Tiny, Ubiquitous Machines Powered by D

Michael V. Franklin
May 22nd @ 4:30 PM

Duration: 50 minutes
Talk type: Presentation
Level: Beginner, Intermediate
Video: [youtube] [alternative]

Abstract:  Microcontrollers (MCUs) offer a unique and challenging set of constraints for any programming language. They are not fast (10's to low 100's of MHz), they have very little storage (100's of KB) and have even less RAM. Due to these extremely limited resources, languages used to program these tiny, ubiquitous machines must generate the most efficient code in terms of both size and speed. This talk will show that D can program microcontrollers just as well, if not better than the current de facto languages, and will detail progress on the recently launched effort bring D to the ARM Cortex-M family of MCUs.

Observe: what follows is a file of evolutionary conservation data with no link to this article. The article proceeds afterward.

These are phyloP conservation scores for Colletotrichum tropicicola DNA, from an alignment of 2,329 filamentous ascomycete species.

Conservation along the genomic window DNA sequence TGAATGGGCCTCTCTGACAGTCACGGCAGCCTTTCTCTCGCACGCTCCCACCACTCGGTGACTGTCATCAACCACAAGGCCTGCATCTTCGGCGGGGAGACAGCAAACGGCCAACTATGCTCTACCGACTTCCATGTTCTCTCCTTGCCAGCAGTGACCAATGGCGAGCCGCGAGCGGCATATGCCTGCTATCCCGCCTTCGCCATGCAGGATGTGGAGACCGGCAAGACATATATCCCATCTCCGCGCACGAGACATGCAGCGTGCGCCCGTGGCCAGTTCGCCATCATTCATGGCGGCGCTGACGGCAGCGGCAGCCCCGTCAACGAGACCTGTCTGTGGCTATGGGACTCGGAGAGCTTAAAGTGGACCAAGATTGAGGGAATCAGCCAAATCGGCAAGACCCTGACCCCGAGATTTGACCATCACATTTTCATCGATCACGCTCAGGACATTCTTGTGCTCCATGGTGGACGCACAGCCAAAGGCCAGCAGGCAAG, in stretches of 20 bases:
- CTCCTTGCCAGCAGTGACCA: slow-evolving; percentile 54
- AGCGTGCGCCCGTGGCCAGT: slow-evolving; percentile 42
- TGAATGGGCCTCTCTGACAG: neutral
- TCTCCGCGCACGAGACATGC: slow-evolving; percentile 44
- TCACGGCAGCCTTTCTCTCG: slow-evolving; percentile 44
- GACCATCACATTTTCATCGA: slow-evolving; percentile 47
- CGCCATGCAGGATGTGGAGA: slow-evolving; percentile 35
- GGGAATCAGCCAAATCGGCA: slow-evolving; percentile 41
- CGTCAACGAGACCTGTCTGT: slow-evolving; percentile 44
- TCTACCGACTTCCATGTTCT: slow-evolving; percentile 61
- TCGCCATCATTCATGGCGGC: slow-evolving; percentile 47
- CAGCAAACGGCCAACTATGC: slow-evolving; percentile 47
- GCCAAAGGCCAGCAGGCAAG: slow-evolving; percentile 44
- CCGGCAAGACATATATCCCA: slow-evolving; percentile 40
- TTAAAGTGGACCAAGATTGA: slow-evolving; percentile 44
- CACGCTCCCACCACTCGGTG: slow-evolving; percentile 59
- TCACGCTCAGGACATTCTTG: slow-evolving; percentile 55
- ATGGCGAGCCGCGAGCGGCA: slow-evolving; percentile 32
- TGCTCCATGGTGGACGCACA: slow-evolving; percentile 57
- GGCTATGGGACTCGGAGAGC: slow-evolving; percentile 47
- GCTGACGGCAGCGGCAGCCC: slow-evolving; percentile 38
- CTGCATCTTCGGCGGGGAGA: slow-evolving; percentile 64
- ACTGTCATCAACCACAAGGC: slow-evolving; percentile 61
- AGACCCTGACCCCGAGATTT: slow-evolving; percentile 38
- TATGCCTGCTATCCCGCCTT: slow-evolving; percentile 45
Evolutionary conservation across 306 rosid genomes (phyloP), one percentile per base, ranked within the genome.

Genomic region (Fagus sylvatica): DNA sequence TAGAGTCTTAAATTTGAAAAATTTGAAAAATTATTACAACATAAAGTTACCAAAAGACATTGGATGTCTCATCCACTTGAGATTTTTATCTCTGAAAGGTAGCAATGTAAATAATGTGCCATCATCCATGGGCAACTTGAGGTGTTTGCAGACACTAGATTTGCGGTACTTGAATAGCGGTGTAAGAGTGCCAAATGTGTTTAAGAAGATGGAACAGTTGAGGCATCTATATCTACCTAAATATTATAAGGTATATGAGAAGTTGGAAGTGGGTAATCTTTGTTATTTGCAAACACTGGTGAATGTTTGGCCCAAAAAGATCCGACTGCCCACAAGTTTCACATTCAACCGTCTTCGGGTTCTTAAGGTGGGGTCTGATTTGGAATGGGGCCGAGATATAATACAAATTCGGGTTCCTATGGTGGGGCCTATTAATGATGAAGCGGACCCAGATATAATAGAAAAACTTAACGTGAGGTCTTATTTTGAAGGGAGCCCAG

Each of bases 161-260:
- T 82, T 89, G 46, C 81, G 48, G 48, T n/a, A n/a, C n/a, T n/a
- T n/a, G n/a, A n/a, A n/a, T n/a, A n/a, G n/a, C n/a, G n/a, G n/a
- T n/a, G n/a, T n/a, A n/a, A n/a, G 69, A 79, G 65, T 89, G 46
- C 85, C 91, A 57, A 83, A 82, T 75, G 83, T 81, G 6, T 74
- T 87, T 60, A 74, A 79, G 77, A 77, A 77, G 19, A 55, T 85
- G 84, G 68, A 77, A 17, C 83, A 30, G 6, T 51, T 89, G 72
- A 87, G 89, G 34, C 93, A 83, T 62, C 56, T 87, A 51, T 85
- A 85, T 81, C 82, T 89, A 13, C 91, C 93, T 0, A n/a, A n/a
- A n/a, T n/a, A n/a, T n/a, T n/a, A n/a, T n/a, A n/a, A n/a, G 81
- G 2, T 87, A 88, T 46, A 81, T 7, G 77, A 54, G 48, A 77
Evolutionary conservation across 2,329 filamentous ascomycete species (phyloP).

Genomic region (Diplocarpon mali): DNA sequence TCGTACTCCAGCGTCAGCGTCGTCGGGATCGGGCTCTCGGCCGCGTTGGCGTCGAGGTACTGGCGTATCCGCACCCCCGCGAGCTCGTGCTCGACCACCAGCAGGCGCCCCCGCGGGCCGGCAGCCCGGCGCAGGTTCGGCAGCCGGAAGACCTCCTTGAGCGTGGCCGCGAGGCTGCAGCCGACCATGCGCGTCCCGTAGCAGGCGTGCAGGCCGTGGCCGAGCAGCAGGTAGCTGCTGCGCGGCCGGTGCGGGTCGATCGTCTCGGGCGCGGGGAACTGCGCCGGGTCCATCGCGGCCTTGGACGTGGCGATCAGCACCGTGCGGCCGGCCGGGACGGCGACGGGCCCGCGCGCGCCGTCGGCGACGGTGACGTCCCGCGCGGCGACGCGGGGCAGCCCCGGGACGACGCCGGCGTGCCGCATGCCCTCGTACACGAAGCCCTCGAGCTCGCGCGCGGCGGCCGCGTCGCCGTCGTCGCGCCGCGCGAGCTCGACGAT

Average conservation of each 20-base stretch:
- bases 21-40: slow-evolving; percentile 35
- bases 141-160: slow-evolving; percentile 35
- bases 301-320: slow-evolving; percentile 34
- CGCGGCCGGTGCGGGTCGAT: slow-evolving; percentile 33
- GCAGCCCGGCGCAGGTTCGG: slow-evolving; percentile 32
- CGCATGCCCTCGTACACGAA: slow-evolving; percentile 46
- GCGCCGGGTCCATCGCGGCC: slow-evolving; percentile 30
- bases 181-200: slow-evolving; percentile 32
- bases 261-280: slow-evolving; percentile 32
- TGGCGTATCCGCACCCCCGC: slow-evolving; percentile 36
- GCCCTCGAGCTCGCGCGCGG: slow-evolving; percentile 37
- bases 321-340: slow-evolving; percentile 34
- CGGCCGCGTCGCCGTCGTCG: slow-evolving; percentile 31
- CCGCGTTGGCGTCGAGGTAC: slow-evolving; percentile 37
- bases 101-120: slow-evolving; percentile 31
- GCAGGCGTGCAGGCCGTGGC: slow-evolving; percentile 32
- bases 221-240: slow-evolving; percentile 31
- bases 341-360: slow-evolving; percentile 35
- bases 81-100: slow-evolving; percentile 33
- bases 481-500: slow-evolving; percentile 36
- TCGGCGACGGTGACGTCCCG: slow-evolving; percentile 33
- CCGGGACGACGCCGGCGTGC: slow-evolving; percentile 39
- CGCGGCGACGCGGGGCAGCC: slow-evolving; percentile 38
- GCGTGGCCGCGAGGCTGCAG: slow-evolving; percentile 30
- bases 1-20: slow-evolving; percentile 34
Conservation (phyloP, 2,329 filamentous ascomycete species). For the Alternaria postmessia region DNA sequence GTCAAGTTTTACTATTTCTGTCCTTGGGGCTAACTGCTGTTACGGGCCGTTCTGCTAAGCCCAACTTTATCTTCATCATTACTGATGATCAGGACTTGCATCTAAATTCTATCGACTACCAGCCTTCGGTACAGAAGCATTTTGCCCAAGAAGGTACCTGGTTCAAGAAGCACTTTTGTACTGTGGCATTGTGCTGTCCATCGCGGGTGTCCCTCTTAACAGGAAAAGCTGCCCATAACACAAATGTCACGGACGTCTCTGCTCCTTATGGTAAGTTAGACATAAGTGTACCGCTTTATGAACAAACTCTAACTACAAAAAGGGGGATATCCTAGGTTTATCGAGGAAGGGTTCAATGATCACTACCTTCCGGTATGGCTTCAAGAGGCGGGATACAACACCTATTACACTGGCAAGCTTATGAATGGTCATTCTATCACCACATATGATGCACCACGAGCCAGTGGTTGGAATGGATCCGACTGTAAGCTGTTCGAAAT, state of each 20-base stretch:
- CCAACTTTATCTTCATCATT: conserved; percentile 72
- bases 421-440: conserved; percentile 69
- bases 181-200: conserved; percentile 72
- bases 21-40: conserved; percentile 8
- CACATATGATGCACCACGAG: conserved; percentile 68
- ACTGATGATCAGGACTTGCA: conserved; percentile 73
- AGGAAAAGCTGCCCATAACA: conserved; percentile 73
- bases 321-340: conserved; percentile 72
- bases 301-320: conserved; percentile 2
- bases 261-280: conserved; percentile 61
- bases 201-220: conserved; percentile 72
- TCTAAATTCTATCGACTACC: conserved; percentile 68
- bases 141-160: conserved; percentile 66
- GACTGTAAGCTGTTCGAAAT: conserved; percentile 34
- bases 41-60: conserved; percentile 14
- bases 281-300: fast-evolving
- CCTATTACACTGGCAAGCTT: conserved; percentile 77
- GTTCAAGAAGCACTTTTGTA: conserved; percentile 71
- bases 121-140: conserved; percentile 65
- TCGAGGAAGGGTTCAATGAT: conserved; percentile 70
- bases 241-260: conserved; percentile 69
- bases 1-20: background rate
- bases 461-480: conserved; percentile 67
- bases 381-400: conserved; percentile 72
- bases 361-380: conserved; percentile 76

Benefits: Attendees will be given a brief overview of the ARM Cortex-M microcontroller, the tools used for their software development, and their unique constraints and possibilities. They will be presented with a detailed tour of the recent effort to make programming these machines in D a reality including the project's objectives, approach, progress made as of May 2014, and its future plans and expectations. This pioneering effort has the potential to not only expand D's platform base, but also D's user base as embedded systems engineers are in desperate need of a programming language with more modern convenience. It does, however, also carry the danger of converting great software engineers into inventors and entrepreneurs as they begin to realize the infinite possibilities of building tiny, ubiquitous machines powered by D.

Speaker Bio: Bachelor of Science in Computer Engineering – Trained in C/C++

Keynote Speakers
Andrei Alexandrescu Scott Meyers Walter Bright
Alexandrescu Meyers Bright
Dr. Dobbs

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